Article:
By What Measure? - How do You Know if a System is Good?

Discussions about the testing and simulation of mechanical trading systems using historical data and other methods. Trading Blox Customers should post Trading Blox specific questions in the Customer Support forum.
Bondtrader
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Post by Bondtrader » Fri Feb 20, 2004 10:59 am

CAGR is correct, MAR is wrong (the error is in spreadsheet cell B18), didn't look at the other numbers.

ksberg
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MAR and Geometric Mean

Post by ksberg » Sat Feb 21, 2004 12:30 am

Ross,

Looks like MAR is off by 1 decimal. I find it easiest to express CAGR as %, then dividing by Max DD % keeps the same units. The example with CAGR=9.16% and MaxDD=48.4% would yeild MAR=0.18.

Otherwise, looks good.

Cheers,

Kevin

Roscoe
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Post by Roscoe » Sat Feb 21, 2004 4:42 am

Thanks Kevin, much appreciated!

Just posted the corrected spreadsheet (in my prev post above) for anyone who wants to use it.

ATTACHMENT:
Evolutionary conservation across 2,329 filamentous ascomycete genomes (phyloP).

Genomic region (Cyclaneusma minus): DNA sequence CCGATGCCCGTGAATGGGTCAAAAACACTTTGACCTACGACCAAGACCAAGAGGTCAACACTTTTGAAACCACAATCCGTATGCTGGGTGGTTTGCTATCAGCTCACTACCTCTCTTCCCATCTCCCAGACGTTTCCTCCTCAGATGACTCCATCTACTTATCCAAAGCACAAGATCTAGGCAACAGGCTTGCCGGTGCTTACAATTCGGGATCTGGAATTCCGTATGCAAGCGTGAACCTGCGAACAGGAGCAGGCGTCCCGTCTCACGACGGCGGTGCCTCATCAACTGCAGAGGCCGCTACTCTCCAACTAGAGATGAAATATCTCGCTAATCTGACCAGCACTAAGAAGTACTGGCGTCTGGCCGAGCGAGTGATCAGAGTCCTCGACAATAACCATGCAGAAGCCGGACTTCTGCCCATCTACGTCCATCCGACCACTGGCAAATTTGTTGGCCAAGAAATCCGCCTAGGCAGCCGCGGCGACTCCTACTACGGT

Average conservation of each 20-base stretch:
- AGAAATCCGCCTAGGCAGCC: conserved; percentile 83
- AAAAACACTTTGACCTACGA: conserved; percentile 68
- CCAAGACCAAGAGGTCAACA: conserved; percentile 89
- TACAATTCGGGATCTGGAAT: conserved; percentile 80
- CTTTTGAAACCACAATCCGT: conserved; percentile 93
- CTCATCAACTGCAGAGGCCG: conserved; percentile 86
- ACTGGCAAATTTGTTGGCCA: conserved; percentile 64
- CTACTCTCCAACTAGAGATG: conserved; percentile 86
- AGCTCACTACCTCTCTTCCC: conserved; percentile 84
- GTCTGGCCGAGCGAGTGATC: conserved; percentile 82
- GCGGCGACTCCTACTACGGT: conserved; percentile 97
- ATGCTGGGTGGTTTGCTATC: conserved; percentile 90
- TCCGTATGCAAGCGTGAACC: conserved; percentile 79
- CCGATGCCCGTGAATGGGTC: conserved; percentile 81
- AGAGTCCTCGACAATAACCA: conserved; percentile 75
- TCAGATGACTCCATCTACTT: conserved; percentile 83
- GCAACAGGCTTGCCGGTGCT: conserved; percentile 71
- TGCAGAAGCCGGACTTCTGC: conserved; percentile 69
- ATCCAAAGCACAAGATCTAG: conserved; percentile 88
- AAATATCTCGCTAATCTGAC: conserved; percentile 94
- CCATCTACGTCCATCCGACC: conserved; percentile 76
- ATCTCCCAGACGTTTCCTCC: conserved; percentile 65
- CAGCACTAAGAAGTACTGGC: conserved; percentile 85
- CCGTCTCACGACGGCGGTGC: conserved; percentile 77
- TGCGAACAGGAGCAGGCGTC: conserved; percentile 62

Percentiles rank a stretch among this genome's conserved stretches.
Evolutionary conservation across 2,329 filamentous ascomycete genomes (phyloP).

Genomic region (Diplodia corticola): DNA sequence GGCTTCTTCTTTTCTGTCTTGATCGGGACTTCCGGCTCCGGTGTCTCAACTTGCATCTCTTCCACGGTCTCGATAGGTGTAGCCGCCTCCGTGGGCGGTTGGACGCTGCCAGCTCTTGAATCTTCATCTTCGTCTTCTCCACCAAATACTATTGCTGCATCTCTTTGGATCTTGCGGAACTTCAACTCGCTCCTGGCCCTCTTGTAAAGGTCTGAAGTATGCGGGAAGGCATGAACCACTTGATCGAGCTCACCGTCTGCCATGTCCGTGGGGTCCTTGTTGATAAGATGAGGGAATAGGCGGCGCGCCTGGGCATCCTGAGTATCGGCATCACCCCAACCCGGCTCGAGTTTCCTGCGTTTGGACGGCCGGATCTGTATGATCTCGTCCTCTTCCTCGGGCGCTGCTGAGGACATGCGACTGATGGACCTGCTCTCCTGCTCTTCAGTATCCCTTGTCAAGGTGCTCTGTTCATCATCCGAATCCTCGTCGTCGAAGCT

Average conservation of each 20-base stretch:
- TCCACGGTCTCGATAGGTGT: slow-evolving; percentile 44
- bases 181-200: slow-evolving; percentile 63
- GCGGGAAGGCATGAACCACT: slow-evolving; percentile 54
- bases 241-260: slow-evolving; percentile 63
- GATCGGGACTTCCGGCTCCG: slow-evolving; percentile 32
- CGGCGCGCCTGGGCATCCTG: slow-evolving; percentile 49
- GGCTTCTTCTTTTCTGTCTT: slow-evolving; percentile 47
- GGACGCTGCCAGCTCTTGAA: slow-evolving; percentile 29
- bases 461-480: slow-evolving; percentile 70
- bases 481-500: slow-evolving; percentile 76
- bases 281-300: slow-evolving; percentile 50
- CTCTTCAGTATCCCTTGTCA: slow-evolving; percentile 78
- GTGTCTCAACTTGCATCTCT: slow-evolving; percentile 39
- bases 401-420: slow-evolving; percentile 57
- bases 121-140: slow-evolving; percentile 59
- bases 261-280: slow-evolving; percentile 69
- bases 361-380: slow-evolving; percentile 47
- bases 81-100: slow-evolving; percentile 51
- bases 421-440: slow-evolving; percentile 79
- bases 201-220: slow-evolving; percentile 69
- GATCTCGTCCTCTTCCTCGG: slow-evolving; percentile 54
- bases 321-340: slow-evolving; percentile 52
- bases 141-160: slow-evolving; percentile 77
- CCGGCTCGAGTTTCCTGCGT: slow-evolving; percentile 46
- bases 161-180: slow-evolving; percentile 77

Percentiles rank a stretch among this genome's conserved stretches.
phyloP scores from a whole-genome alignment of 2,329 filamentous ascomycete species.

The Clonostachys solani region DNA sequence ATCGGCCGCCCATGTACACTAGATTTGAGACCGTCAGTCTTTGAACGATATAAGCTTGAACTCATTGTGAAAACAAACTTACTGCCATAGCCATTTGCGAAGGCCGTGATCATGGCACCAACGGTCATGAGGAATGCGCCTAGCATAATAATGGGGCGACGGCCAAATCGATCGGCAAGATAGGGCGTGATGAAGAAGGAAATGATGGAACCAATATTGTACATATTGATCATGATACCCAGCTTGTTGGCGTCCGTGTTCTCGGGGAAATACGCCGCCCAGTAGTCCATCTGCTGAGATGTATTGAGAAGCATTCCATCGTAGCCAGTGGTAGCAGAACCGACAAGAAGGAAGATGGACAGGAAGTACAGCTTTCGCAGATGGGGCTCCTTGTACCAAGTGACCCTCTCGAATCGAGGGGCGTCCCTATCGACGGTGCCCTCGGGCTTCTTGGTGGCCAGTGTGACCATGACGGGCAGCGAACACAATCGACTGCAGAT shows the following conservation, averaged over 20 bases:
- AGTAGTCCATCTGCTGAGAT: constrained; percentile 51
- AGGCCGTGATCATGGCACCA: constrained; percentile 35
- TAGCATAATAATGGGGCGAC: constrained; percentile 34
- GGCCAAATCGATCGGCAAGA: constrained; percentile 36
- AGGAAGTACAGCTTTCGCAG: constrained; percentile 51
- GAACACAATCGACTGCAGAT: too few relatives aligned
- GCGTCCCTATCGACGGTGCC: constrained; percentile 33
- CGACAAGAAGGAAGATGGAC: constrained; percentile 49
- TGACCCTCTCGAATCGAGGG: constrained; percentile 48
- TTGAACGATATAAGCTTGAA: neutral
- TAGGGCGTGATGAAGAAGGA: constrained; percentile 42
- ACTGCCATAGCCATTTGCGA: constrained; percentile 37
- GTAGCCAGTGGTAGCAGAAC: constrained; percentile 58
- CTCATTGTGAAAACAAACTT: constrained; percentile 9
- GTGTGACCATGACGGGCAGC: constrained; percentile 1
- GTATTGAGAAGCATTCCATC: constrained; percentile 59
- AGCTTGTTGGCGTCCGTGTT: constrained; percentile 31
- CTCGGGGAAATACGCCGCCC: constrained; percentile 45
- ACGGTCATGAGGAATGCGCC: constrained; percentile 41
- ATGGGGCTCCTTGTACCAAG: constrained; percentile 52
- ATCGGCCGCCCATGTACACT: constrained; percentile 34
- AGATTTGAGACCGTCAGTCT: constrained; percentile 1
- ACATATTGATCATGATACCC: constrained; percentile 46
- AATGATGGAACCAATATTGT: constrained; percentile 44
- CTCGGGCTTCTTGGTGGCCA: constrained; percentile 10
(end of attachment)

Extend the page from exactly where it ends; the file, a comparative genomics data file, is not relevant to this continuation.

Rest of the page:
While we are on this subject, does anyone have any other suggestions for useful metrics?

Roscoe

Ted Annemann
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Post by Ted Annemann » Sat Feb 21, 2004 10:03 am

Any other suggestions for useful metrics? This exact thread, four screens long and entitled "How Do You Know if a System is Good?" is loaded with suggestions for useful metrics. That's its purpose.

Some additional suggestions already put forward and searchable:

viewtopic.php?p=882&highlight=ratio#882
viewtopic.php?p=1045&highlight=ratio#1045
viewtopic.php?p=26&highlight=ratio#26
viewtopic.php?p=20&highlight=ratio#20
viewtopic.php?p=137&highlight=ratio#137
viewtopic.php?p=954&highlight=ratio#954

Roscoe
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Post by Roscoe » Sun Feb 22, 2004 4:56 pm

Thanks Ted, I appreciate the links, and I certainly appreciate this site - some great content presented with wisdom and dignity.

Thanks also to c.f. for making this possible!

Roscoe

Roscoe
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Post by Roscoe » Mon Mar 22, 2004 8:29 pm

I just found this interesting composite measure of goodness. Comments?

Hiramhon
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Post by Hiramhon » Mon Mar 22, 2004 8:56 pm

Roscoe, how about giving us your comments on the GPF at that link?

ksberg
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Kitchen Sink

Post by ksberg » Mon Mar 22, 2004 11:01 pm

Optimax GPF looks like the kitchen sink, and then some. I can understand the need enable a wide variety of fitness functions, but I would think the huge number of parameters make this cumbersome to use. Improvements? The classic "gang of four" software patterns book comes to mind.